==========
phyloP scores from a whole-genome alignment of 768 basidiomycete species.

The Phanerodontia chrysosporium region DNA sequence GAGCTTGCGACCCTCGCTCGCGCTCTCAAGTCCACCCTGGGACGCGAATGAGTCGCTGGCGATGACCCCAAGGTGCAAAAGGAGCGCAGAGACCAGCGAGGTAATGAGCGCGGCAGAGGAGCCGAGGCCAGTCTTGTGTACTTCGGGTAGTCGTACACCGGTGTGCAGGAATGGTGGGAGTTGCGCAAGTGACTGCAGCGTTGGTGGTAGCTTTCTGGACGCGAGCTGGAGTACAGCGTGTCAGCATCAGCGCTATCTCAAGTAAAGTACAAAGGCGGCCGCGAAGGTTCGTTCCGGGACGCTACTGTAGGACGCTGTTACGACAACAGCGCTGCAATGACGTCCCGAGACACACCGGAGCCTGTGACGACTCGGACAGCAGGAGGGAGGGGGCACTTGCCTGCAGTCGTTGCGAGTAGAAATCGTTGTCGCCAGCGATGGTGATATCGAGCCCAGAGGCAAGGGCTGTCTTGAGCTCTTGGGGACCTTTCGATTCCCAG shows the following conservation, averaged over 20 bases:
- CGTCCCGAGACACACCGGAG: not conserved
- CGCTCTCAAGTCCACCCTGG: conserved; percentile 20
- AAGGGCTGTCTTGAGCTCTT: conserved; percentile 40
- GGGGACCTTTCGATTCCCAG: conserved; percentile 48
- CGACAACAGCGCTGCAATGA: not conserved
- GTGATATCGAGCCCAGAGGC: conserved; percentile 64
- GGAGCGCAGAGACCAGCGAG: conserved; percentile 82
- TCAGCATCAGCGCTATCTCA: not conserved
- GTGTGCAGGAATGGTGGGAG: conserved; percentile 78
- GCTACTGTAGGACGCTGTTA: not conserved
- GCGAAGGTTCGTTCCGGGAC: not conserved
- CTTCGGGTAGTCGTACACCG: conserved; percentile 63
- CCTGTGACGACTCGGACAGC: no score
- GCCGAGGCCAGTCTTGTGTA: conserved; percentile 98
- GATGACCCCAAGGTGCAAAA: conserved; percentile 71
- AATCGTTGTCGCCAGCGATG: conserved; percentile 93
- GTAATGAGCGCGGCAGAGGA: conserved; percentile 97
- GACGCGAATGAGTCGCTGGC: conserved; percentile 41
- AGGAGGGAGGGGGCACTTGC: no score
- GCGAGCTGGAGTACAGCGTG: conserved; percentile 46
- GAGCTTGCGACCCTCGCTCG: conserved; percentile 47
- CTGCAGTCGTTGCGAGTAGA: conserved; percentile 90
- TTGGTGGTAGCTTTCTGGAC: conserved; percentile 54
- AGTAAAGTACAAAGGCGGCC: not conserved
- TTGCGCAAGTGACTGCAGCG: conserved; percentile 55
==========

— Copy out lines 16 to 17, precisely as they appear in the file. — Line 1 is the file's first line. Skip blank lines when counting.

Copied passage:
- GCCGAGGCCAGTCTTGTGTA: conserved; percentile 98
- GATGACCCCAAGGTGCAAAA: conserved; percentile 71